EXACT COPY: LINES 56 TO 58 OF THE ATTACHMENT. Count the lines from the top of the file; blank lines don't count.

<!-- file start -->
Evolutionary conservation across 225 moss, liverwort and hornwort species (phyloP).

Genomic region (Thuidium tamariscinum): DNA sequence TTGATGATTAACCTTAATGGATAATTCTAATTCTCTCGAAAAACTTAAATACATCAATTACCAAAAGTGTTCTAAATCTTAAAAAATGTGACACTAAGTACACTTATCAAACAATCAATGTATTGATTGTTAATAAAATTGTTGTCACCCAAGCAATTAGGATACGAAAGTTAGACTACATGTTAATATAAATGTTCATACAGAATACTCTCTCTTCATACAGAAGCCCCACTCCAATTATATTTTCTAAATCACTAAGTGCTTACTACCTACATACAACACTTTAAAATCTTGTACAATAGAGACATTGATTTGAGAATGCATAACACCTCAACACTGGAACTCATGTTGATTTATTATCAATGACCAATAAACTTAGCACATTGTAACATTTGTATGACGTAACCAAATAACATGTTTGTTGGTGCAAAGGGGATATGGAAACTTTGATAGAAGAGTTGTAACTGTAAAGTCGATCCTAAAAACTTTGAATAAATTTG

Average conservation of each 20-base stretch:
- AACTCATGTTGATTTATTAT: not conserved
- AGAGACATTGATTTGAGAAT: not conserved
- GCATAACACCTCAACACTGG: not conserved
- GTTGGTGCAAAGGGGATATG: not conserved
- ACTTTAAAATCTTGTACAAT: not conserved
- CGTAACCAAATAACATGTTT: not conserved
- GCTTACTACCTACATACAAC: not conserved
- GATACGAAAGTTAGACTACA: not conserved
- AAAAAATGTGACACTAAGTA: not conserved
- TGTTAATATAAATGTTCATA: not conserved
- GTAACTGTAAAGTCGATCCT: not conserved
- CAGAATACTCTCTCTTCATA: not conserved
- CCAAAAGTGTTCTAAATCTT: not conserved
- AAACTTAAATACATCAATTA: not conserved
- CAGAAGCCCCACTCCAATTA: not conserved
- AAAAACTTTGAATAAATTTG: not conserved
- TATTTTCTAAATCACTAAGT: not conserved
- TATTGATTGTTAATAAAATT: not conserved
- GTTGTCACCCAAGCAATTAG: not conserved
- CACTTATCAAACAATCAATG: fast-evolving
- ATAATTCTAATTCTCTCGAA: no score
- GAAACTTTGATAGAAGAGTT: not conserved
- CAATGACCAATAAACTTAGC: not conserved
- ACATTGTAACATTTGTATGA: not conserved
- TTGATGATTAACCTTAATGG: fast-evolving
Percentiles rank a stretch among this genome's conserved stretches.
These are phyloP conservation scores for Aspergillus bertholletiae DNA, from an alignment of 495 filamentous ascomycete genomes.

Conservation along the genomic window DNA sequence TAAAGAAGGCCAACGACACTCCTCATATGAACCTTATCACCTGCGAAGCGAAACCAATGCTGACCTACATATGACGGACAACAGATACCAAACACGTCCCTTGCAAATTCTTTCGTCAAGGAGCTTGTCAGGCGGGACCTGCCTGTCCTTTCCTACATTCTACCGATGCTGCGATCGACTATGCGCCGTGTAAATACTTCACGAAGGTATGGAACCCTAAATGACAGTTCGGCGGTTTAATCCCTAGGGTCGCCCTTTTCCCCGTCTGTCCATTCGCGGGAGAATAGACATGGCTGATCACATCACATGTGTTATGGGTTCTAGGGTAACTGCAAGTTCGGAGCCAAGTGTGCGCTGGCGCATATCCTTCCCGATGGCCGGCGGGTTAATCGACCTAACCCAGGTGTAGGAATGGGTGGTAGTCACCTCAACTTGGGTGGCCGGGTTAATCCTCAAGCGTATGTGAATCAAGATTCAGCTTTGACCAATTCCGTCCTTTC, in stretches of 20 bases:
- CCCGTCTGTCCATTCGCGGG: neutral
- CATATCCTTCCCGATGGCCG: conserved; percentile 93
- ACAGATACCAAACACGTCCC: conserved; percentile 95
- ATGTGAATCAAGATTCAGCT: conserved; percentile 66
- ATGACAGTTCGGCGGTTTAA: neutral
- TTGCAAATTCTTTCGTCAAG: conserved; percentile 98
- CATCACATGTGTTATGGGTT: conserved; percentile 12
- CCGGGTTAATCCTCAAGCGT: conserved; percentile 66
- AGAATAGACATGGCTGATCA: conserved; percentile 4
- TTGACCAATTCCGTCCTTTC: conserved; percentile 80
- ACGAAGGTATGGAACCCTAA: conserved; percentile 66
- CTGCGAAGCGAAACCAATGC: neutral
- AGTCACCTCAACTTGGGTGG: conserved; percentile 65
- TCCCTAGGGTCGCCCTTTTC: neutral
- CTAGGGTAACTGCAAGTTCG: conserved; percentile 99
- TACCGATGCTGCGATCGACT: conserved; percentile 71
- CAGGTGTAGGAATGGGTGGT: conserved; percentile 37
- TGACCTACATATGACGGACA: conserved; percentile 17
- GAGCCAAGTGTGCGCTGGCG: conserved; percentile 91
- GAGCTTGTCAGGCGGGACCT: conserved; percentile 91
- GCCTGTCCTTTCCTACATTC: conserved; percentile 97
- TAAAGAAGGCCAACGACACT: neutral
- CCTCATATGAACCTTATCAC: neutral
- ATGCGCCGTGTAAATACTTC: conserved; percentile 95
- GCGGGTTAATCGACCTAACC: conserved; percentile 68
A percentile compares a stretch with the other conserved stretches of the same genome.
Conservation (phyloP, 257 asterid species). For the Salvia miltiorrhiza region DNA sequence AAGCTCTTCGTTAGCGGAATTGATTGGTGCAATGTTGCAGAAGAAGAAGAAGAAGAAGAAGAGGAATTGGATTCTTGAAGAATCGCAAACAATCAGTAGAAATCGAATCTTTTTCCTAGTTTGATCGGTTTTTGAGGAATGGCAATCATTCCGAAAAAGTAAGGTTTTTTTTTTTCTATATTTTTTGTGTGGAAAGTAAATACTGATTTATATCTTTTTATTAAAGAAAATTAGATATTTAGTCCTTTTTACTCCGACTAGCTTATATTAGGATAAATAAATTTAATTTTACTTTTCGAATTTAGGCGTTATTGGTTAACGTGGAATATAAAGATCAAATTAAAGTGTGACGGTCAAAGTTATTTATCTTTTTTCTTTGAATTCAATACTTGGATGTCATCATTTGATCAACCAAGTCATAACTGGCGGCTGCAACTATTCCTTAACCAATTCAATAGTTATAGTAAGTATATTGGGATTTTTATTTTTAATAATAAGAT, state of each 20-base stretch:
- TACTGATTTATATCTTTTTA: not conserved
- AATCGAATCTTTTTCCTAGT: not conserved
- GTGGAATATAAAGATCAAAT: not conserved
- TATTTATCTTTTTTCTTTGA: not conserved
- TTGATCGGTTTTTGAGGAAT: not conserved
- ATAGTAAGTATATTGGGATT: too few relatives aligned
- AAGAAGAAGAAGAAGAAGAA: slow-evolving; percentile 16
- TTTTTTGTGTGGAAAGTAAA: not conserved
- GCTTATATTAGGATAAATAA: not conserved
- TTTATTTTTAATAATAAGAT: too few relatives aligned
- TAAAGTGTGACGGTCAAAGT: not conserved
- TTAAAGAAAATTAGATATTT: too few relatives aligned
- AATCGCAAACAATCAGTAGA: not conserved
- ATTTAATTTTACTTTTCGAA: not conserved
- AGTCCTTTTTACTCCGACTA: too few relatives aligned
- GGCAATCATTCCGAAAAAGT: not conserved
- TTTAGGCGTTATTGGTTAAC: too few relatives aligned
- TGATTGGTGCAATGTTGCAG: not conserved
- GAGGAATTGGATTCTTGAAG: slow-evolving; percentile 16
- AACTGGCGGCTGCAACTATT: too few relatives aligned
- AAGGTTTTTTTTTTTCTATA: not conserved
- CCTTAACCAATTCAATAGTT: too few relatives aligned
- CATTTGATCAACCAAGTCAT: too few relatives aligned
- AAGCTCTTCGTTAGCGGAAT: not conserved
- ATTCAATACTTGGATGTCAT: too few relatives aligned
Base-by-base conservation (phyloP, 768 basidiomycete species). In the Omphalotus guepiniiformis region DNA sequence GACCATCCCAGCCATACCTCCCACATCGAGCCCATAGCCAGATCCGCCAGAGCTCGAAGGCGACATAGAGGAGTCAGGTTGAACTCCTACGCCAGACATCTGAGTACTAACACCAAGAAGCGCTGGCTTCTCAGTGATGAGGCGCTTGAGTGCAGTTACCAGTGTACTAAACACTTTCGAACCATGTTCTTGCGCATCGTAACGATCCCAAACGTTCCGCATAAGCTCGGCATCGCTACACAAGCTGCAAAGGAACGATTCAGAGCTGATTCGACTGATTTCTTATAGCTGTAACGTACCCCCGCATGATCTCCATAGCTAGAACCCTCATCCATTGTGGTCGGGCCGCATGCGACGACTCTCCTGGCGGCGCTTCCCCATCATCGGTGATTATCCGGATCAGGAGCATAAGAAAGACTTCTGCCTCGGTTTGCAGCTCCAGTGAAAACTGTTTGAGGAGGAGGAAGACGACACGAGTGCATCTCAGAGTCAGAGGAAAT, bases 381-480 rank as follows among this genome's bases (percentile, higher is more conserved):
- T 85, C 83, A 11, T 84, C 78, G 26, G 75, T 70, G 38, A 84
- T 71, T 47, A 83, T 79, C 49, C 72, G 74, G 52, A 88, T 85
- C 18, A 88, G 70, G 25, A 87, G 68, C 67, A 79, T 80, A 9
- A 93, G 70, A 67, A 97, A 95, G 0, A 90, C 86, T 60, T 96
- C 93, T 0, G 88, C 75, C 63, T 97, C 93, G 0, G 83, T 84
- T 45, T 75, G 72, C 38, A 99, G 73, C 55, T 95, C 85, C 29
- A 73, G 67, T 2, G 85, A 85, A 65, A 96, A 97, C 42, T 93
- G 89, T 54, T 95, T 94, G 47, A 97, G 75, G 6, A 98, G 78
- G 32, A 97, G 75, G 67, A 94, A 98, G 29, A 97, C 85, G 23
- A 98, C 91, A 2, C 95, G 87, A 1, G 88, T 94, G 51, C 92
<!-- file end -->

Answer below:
- GCGGGTTAATCGACCTAACC: conserved; percentile 68
A percentile compares a stretch with the other conserved stretches of the same genome.
Conservation (phyloP, 257 asterid species). For the Salvia miltiorrhiza region DNA sequence AAGCTCTTCGTTAGCGGAATTGATTGGTGCAATGTTGCAGAAGAAGAAGAAGAAGAAGAAGAGGAATTGGATTCTTGAAGAATCGCAAACAATCAGTAGAAATCGAATCTTTTTCCTAGTTTGATCGGTTTTTGAGGAATGGCAATCATTCCGAAAAAGTAAGGTTTTTTTTTTTCTATATTTTTTGTGTGGAAAGTAAATACTGATTTATATCTTTTTATTAAAGAAAATTAGATATTTAGTCCTTTTTACTCCGACTAGCTTATATTAGGATAAATAAATTTAATTTTACTTTTCGAATTTAGGCGTTATTGGTTAACGTGGAATATAAAGATCAAATTAAAGTGTGACGGTCAAAGTTATTTATCTTTTTTCTTTGAATTCAATACTTGGATGTCATCATTTGATCAACCAAGTCATAACTGGCGGCTGCAACTATTCCTTAACCAATTCAATAGTTATAGTAAGTATATTGGGATTTTTATTTTTAATAATAAGAT, state of each 20-base stretch: